Eli Lilly and Company,
Richard B. Gaynor, M.D. joined Eli Lilly and Company as Vice President for Cancer Research and Clinical Investigation in August 2002. Currently, Dr. Gaynor is Vice President, Product Development and Medical Affairs, Oncology Business Unit.
Gaynor received a Bachelor of Science degree in biology from Texas Tech University and then received a doctor of medicine degree from the University Of Texas Southwestern Medical School. He served his internship and residency in internal medicine from at Parkland Memorial Hospital in Dallas, Texas. He completed a fellowship in hematology-oncology at the University of California at Los Angeles (UCLA) School of Medicine and then served on the faculty there. He received board certification in internal medicine, hematology and medical oncology.
Prior to joining Lilly, Gaynor was a Professor of Medicine and Microbiology at the University of Texas Southwestern Medical Center (UTSW) in Dallas and held several important leadership positions. He was Chief of the Division of Hematology and Oncology at UTSW and Director of the Harold C. Simmons Comprehensive Cancer Center there in addition to his work as the Lisa K. Simmons Distinguished Chair in Comprehensive Oncology. He served on numerous NIH advisory committees and was elected to both the American Society of Clinical Investigation and Association of American Physicians.
Gaynor is on the editorial board of several scientific journals and has an extensive publication record totaling more than 140 scientific articles. He serves on the board of the Damon Runyon Cancer Research Foundation and the Walther Cancer Institute and on several committees for the American Association of Cancer Research and other leading cancer organizations.
Abstract Title: CHALLENGES IN ONCOLOGY DRUG DEVELOPMENT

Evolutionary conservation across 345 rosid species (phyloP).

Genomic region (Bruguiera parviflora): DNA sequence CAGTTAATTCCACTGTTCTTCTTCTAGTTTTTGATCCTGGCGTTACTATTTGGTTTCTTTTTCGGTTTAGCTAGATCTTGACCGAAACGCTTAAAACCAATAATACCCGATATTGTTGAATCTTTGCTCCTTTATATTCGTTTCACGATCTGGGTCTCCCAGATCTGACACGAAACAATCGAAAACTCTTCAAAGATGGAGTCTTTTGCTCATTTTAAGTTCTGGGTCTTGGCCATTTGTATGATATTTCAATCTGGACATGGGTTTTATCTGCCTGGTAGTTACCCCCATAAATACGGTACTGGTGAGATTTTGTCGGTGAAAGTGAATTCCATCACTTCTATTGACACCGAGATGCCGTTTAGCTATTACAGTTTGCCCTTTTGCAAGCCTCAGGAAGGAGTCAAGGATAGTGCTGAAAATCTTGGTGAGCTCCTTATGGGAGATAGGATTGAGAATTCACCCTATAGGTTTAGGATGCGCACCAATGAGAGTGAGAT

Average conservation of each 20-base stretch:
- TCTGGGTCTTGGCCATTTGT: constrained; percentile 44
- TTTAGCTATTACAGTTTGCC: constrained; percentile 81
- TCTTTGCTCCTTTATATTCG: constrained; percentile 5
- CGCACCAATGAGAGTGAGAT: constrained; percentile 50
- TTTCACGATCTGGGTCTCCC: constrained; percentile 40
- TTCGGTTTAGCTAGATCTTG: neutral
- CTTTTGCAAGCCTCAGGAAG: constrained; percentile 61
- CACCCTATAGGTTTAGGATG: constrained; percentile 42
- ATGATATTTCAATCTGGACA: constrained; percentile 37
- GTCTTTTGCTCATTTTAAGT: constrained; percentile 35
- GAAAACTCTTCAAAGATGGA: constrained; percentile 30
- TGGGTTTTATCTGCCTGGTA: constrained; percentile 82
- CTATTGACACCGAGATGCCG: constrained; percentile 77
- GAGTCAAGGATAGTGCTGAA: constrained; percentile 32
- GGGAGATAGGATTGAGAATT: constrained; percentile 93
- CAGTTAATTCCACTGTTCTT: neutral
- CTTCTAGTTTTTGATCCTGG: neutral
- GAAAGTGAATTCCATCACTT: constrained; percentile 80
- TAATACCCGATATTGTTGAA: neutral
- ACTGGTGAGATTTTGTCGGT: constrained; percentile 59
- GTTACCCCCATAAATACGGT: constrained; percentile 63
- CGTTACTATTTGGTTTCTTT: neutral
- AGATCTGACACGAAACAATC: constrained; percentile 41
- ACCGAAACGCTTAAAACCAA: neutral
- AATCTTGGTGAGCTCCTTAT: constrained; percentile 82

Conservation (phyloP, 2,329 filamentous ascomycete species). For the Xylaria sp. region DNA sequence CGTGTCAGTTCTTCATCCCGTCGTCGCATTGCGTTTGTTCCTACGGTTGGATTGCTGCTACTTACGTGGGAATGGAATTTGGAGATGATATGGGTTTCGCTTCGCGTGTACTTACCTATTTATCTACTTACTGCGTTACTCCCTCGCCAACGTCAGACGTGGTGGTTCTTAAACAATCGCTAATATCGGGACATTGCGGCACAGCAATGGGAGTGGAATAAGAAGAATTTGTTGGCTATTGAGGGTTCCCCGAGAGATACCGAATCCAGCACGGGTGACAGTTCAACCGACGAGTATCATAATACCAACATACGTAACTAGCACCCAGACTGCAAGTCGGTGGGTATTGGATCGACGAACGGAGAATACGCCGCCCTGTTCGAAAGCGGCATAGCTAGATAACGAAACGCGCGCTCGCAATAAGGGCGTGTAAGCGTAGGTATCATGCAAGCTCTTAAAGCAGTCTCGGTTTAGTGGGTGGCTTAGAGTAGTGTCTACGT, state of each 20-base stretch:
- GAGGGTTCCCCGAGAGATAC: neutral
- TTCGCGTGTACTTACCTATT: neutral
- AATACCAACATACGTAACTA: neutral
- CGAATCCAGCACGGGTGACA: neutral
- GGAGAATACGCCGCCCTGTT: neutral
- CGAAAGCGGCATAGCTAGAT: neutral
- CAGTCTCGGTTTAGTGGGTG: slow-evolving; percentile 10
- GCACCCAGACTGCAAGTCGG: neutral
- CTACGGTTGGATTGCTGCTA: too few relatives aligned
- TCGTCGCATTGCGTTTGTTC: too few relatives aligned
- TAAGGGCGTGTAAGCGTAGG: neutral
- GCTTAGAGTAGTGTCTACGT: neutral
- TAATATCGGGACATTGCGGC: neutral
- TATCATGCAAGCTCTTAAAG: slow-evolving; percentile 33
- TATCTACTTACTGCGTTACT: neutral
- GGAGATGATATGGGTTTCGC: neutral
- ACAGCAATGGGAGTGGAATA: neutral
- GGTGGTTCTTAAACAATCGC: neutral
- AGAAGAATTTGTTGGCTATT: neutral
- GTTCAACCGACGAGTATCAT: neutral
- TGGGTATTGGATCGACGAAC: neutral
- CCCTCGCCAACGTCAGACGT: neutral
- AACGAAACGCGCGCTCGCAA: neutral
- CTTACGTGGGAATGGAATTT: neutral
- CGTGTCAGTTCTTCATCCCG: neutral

Oncology therapeutics have been transformed by the development of treatments such as Gleevec and Herceptin that are directed at specific molecular pathways involved in oncogenesis. However, even with these advances, drug development remains a slow and expensive process with less than 10% of molecules being tested in the clinic progressing to registration and commercialization. The cause of such failures have many reasons including insufficient understanding of the mechanism of drug action, lack of predictive pre-clinical models, issues in determining the optimal drug dose and schedule, complexity of tumor biology and inability to appropriately select the appropriate patient populations for treatment. A better understanding of the mechanism of drug action using pharmacodynamic markers coupled with pharmacokinetics and the identification of predictive markers which can serve as surrogates of response should increase clinical success rates. These measures coupled with improved clinical trial methodologies including adaptive designs, utilization of novel-novel combinations and patient enrichment strategies are currently being incorporated into cancer clinical trials. In conclusion, a better understanding of cancer biology coupled with the development of more selective drugs, the identification of appropriate biomarkers to facilitate patient selection criteria and the incorporatation of innovative trial designs should help to increase clinical success rates in order to more rapidly bring needed cancer drugs to patients.
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